Aid organizations say that the poorest sections of the society are also heavily affected by the coronavirus outbreak due to lack of internet access.
According to the news of the Guardian newspaper, there are no internet connections in 1 million 900 thousand homes in the UK. In addition, millions of people make their phone calls, health services, education, social assistance needs and applications over the prepaid phone.
Charities and foundations working with difficult society segments say that the coronavirus epidemic means destruction for millions of people across the country, the poorest of the society and without digital access.
“The problem is unimaginable,” says Helen Milner, director of the Good Things Foundation, who struggles with the problem of exclusion due to digital access gaps within the UK.
“Those who use prepaid telephones and those who do not have the money to access the internet find themselves in a situation that is closed to their homes, completely disconnected from the society and lacks communication facilities with the outside world,” he continues.
Choice between food and internet
A woman living in London explains that she has to choose between filling her belly and getting an internet quota because her possibilities are limited. Speaking to the Guardian, the woman says she now spends about half her weekly budget on her internet access quota so her adolescent daughters can learn from home.
“We have a little over £ 100 a week budget. Before the curfew, I was spending £ 10 for internet access, now I have to spend £ 30-40 a week,” she says.
“I and my two daughters share a phone between us and I have to limit the time they spend on the internet because I can’t afford to get more internet access. Also, I have to leave home to get an internet credit, which makes me very worried. I can send emails that need to be sent to electricity, gas and water companies. I can’t even stay online. Now we can only eat two meals a day, my money is enough. “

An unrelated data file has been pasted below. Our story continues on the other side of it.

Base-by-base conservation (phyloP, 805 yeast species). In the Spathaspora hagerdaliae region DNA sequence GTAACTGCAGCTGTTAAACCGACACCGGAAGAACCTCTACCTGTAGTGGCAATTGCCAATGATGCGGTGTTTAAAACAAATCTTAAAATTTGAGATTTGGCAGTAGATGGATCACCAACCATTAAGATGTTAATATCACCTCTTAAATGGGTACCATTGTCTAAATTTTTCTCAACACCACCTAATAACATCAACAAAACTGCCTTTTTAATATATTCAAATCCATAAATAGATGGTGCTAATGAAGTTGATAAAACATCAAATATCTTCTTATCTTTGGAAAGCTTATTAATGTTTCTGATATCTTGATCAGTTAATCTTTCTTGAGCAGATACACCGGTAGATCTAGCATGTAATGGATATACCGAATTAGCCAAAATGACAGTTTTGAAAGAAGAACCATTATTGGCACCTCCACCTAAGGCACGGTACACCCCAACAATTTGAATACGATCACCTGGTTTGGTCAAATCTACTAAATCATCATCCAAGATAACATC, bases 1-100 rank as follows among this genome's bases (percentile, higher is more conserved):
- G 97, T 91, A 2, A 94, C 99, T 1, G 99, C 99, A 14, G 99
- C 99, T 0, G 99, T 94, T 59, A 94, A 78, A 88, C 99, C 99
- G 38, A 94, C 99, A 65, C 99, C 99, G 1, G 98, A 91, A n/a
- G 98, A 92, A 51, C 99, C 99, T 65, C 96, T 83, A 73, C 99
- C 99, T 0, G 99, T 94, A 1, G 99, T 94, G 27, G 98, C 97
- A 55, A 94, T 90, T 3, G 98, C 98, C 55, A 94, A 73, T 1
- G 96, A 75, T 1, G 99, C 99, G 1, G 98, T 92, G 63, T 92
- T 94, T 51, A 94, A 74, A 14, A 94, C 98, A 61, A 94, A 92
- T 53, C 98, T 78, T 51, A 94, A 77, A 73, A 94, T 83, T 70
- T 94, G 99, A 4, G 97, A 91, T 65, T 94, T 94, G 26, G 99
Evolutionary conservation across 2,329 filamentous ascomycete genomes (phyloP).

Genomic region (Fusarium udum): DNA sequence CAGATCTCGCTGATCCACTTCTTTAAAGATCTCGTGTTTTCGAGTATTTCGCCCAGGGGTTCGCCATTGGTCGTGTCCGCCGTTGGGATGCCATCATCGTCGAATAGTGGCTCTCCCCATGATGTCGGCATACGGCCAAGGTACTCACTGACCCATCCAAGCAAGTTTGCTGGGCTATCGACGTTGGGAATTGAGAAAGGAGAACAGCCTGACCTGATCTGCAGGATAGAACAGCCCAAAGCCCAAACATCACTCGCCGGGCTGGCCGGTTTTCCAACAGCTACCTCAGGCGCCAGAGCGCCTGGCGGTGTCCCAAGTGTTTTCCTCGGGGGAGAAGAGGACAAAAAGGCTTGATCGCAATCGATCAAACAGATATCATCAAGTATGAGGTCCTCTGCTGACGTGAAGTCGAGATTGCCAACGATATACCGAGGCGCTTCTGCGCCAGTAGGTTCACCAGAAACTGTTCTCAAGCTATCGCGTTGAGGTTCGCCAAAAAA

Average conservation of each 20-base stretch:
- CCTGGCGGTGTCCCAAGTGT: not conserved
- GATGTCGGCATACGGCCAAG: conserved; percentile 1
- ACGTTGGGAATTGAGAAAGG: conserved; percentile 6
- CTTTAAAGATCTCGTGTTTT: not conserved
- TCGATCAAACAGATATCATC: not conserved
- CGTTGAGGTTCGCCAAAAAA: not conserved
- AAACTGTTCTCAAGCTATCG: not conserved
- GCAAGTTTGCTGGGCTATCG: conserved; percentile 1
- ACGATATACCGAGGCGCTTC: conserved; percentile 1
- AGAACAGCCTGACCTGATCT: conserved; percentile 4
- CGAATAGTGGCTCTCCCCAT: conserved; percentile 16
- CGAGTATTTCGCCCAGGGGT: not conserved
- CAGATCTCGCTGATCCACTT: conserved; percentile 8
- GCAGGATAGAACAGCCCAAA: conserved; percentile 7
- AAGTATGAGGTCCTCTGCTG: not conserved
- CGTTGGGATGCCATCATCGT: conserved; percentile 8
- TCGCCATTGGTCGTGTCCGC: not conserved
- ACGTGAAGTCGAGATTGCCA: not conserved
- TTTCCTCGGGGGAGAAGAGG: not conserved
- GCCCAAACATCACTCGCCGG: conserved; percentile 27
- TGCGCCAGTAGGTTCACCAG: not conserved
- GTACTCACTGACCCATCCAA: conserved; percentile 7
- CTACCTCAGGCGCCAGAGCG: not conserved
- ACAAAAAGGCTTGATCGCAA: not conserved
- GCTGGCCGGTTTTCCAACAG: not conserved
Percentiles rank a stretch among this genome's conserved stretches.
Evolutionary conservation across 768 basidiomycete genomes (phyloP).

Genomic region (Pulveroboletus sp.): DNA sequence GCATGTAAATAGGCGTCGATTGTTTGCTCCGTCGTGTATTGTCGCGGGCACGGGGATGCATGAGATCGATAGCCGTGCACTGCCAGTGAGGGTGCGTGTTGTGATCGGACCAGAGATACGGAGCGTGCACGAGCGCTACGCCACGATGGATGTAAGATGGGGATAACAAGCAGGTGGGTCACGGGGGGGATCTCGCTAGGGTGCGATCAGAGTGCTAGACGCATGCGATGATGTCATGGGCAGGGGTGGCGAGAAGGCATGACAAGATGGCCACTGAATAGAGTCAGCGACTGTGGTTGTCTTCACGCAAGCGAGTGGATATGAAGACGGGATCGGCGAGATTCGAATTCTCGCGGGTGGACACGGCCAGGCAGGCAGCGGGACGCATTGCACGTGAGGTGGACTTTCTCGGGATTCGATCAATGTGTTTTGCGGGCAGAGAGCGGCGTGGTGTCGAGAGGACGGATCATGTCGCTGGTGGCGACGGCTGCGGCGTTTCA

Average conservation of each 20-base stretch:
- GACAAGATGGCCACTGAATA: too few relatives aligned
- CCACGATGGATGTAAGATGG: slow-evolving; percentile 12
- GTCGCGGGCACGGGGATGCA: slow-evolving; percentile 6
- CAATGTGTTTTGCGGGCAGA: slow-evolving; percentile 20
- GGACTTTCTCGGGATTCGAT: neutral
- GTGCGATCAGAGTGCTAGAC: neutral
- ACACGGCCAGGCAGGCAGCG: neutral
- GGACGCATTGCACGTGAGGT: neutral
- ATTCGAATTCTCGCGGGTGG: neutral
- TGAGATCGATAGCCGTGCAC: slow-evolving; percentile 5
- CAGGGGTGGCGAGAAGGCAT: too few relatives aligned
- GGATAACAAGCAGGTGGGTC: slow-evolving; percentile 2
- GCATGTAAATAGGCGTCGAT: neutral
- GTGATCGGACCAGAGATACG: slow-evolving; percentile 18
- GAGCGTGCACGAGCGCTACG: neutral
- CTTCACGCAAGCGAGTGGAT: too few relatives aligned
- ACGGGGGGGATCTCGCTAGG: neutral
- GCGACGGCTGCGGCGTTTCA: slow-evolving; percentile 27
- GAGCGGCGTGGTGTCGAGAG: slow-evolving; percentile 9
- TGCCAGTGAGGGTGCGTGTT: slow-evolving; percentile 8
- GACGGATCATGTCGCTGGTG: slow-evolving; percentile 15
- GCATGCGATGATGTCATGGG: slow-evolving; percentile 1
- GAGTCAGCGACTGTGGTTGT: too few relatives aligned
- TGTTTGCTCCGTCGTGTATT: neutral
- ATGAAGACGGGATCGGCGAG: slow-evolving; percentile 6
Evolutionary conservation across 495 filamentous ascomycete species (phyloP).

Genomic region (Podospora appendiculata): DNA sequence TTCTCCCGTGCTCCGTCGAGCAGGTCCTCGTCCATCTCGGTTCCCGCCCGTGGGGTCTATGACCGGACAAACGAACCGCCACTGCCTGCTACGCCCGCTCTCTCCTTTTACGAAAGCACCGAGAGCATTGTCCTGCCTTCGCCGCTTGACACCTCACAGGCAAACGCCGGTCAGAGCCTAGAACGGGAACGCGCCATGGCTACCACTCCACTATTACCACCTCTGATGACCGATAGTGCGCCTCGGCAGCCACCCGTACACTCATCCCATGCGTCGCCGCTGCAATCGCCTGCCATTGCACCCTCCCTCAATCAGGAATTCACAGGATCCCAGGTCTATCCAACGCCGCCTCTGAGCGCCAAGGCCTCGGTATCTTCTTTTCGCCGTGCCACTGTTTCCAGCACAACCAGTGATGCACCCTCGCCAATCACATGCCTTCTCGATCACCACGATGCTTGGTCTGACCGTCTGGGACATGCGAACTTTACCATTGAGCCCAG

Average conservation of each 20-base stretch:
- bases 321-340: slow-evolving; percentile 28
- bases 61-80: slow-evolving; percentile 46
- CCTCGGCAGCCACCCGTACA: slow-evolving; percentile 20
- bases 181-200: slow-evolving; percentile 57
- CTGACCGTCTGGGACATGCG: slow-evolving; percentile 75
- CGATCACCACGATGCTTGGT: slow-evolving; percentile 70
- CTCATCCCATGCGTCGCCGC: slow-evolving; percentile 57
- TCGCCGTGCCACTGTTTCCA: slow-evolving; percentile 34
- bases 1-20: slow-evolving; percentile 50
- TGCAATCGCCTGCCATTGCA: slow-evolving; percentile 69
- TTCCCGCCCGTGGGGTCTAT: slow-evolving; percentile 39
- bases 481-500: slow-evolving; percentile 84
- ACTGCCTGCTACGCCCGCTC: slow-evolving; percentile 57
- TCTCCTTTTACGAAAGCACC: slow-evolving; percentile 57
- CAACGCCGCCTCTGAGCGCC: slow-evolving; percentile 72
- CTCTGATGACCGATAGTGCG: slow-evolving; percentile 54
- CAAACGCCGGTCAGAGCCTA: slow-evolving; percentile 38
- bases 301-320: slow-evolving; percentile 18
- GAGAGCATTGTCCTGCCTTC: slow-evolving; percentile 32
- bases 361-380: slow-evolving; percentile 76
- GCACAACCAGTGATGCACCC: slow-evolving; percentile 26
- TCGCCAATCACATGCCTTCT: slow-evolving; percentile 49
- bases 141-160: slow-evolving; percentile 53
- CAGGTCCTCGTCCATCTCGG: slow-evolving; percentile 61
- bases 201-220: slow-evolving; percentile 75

Those who do not have access to the Internet
The UK’s leading internet service providers have agreed to remove the data quota of fixed internet line recipients during the coronavirus outbreak, but it is of no use to 1 million 900 thousand households that do not have a fixed connection at home, or 25 million 900 thousand people who can only access the internet from prepaid lines. Over a quarter of all mobile phones used in the UK are prepaid.
The elderly, the most vulnerable, asylum-seekers, refugees and the poorest families are affected by this situation. Those who cannot afford to have an internet connection or contract phone subscription to their homes are compelled to pay for prepaid phones.
Old man starving for a week
“The problem is not just loneliness and isolation from the outside world,” says Jane Caldwell, director of the Age UK charity, East London, who works with seniors.
“A man we reached last week hadn’t eaten for over a week because he didn’t have enough money to buy credit on his phone and reach someone, and he didn’t know who to ask for help. there are those who plead with the healthcare professionals and ask for their phones to reach them. ”
Women exposed to domestic violence
A volunteer organization that supports women in Manchester reported that almost 75 percent of the thousand women they support use prepaid phones.
“Especially, women who are exposed to domestic violence are very disconnected with the outside world,” said Rose Ssali, from Mama Health and Poverty Partnership. “Most of them do not have their own phone or internet access. Now we are trying to find funds to deliver them with prepaid prepaid phones by hiding them in the food packages we take. So that we can at least call someone when they need help,” he continues.
Refugee, mother and penniless
Jo Dougherty of the group Happy Baby Community, working with asylum seekers and victims of human trafficking, explains that pregnant and newly born women are seeking ways to maintain their connection with healthcare.
“We will never exaggerate if we say that this will quickly turn into a life and death issue.” or they just stay without internet connections. ”
Reflections of the discussion on politics
The main opposition Labor Party’s shadow woman and equal rights minister, Marsha de Cordova, said that it is unacceptable that people have to choose between food and internet access, and added that there would be no more vital time to provide internet access to everyone without exception:
“The government should immediately take steps to reduce inequality in telephony and internet services, and ensure that no one is left alone without communication because they do not have digital access.”
The British government has launched a series of initiatives on digital access inequality that deepens with the coronavirus outbreak. Among them, there is an initiative called Devicesdotnow, which calls on some poor young people to provide laptops and provide hardware and free internet access for those who do not have access to telecommunications companies.
However, like the Apple Collective, the anti-poverty groups made up of people from difficult conditions say the announced steps are insufficient.
“We welcome the positive and embracing steps of the government and the telecommunications industry to mitigate the effects of Covid-19,” says Apple Collective, but the voices and reactions of those who have been completely excluded from the digital world have so far been heard. “